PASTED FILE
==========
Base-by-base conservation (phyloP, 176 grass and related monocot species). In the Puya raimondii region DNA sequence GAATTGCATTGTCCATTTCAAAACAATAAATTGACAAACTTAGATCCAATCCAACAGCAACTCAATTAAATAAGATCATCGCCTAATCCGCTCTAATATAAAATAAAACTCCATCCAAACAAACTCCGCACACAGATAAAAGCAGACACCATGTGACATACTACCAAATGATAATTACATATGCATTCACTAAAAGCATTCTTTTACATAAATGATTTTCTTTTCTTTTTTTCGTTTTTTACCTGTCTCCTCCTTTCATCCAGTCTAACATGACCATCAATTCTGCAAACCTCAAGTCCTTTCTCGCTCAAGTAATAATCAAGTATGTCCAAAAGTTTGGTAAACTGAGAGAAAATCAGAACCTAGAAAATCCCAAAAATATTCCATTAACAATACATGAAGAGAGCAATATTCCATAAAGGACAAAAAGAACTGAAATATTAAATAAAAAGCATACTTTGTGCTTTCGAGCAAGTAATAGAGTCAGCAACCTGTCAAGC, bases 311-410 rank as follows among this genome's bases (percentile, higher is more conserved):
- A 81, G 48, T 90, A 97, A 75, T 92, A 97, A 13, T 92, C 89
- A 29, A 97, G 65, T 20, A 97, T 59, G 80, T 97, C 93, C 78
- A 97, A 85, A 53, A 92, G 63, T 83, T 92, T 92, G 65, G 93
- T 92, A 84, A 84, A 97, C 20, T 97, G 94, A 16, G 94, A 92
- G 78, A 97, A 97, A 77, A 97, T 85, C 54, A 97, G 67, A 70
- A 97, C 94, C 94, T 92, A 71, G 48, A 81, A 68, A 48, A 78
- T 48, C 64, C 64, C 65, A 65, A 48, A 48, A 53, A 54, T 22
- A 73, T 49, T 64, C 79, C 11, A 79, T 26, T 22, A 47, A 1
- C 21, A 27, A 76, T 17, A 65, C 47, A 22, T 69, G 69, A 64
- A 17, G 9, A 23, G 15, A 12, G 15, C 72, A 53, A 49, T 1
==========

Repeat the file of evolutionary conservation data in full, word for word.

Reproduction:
Base-by-base conservation (phyloP, 176 grass and related monocot species). In the Puya raimondii region DNA sequence GAATTGCATTGTCCATTTCAAAACAATAAATTGACAAACTTAGATCCAATCCAACAGCAACTCAATTAAATAAGATCATCGCCTAATCCGCTCTAATATAAAATAAAACTCCATCCAAACAAACTCCGCACACAGATAAAAGCAGACACCATGTGACATACTACCAAATGATAATTACATATGCATTCACTAAAAGCATTCTTTTACATAAATGATTTTCTTTTCTTTTTTTCGTTTTTTACCTGTCTCCTCCTTTCATCCAGTCTAACATGACCATCAATTCTGCAAACCTCAAGTCCTTTCTCGCTCAAGTAATAATCAAGTATGTCCAAAAGTTTGGTAAACTGAGAGAAAATCAGAACCTAGAAAATCCCAAAAATATTCCATTAACAATACATGAAGAGAGCAATATTCCATAAAGGACAAAAAGAACTGAAATATTAAATAAAAAGCATACTTTGTGCTTTCGAGCAAGTAATAGAGTCAGCAACCTGTCAAGC, bases 311-410 rank as follows among this genome's bases (percentile, higher is more conserved):
- A 81, G 48, T 90, A 97, A 75, T 92, A 97, A 13, T 92, C 89
- A 29, A 97, G 65, T 20, A 97, T 59, G 80, T 97, C 93, C 78
- A 97, A 85, A 53, A 92, G 63, T 83, T 92, T 92, G 65, G 93
- T 92, A 84, A 84, A 97, C 20, T 97, G 94, A 16, G 94, A 92
- G 78, A 97, A 97, A 77, A 97, T 85, C 54, A 97, G 67, A 70
- A 97, C 94, C 94, T 92, A 71, G 48, A 81, A 68, A 48, A 78
- T 48, C 64, C 64, C 65, A 65, A 48, A 48, A 53, A 54, T 22
- A 73, T 49, T 64, C 79, C 11, A 79, T 26, T 22, A 47, A 1
- C 21, A 27, A 76, T 17, A 65, C 47, A 22, T 69, G 69, A 64
- A 17, G 9, A 23, G 15, A 12, G 15, C 72, A 53, A 49, T 1